The OECD proposes that the “simplest” way that such a rule could be operated would be by defining a revenue threshold in the market, which, if satisfied, would indicate that there is sustained and significant involvement in the relevant jurisdiction. To address particular issues with online advertising revenues, this threshold is to take account of revenue raised through online advertising services directed at non-paying users in locations that are different from those in which the relevant revenues are booked. This rule would also apply to businesses that sell in a given jurisdiction through a distributor, whether a related or non-related local entity. It is suggested that this amount could be adapted to the size of the market, and this is one of the points to be determined by the Consultation.

It is interesting to note that this rule will not replace the permanent establishment rule but will operate on top of that rule. If implemented, therefore, businesses would have to consider both sets of rules.

Profit Allocation

The nexus test above or existing permanent establishment rules determine if a country has the right to tax. It is then necessary to determine how much profit can be taxed in a jurisdiction.

In the context of the digitalised economy, the difficulty with applying traditional arm’s length mechanisms is that there are situations where the taxpayer will not perform any functions, will have no assets and will not assume any risks in the market jurisdiction. This makes it impossible to apply traditional mechanisms, even where a taxable nexus has been created. In other circumstances where there is already taxable presence under current tax rules, it is perceived that in some cases, these do not allocate sufficient profit to market jurisdictions.

Therefore, these new rules adopt a hybrid approach by introducing new rules to deal with situations that would not be appropriately covered by the existing arm’s length principle while still retaining the arm’s length principle for situations where it would function appropriately. To achieve this, the Consultation proposes a three tier mechanism for determining the amount to be taxed in a market jurisdiction:

Amount A

• This amount will be calculated by determining the “deemed residual profit” of a multinational enterprise (“MNE”) group and allocating a portion of that profit to relevant market jurisdictions.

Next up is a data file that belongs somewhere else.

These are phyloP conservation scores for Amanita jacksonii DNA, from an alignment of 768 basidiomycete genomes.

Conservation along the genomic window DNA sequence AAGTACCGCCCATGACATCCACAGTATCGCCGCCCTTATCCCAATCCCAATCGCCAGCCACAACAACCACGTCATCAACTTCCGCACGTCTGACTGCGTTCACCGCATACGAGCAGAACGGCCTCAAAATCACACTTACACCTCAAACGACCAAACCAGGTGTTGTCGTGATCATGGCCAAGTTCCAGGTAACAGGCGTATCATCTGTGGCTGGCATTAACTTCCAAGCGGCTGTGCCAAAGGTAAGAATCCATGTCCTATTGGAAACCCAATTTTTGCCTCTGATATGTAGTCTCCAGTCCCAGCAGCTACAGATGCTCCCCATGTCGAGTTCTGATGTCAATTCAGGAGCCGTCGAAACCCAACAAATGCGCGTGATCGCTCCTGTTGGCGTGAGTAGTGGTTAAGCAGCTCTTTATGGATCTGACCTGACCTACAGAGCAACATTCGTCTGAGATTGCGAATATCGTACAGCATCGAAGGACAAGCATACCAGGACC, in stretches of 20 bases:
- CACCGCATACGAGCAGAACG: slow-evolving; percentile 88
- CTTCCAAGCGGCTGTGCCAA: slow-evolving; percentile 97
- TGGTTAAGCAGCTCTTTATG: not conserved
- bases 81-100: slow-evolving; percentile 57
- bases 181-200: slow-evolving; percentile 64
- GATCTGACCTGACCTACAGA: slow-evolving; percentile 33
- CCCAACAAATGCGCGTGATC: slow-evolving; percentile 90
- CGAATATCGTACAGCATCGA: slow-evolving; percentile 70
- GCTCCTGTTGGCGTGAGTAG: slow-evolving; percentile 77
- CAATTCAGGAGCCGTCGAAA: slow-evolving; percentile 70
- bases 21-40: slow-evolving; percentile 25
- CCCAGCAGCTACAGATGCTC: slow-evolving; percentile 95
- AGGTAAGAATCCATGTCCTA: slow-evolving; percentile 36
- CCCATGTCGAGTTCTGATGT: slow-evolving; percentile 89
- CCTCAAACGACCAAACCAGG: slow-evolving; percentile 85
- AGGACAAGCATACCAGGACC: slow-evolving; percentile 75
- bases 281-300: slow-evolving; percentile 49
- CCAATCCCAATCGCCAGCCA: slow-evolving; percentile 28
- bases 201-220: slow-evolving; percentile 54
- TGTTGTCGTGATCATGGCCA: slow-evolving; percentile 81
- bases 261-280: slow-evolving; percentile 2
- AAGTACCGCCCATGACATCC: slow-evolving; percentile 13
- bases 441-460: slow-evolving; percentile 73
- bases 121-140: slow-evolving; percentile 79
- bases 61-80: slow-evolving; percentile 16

• It is proposed that the deemed residual profit is calculated using features of both the residual profit split method and the fractional apportionment method. Essentially, it would use agreed on thresholds based on profitability to exclude remuneration of routine activities, and formulas to calculate and allocate profit.

• Particular issues to consider further are noted as:

o calculation of group profit based on business or regional lines to reflect differences;

o the basis of the group profits to be allocated;

o applicable percentage to allocate profit; and

o avoiding double taxation.

Amount B

• This amount applies where there is already a taxable presence in a jurisdiction under existing rules.

• The amount relates to routine distribution and marketing activities in market jurisdictions, and the Consultation’s proposal is to establish a fixed return for such activities.

• The intention behind this proposal is to simplify the transfer pricing rules in this area and thereby reduce a significant source of current international tax disputes.

• Particular issues to consider further are noted as:

o the need for a clear definition of the activities that qualify for the fixed return; and

o determination of the quantum of the fixed return.

Amount C

• This amount is proposed in recognition that in some market jurisdictions the distribution and marketing activities might be more significant than assumed for the purpose of calculating the fixed return for Amount B, or that the MNE group performs other business activities in the jurisdiction unrelated to marketing and distribution.

• The Consultation proposes that there should be legally binding and effective dispute prevention and resolution mechanisms that give market jurisdictions mechanisms to address this issue.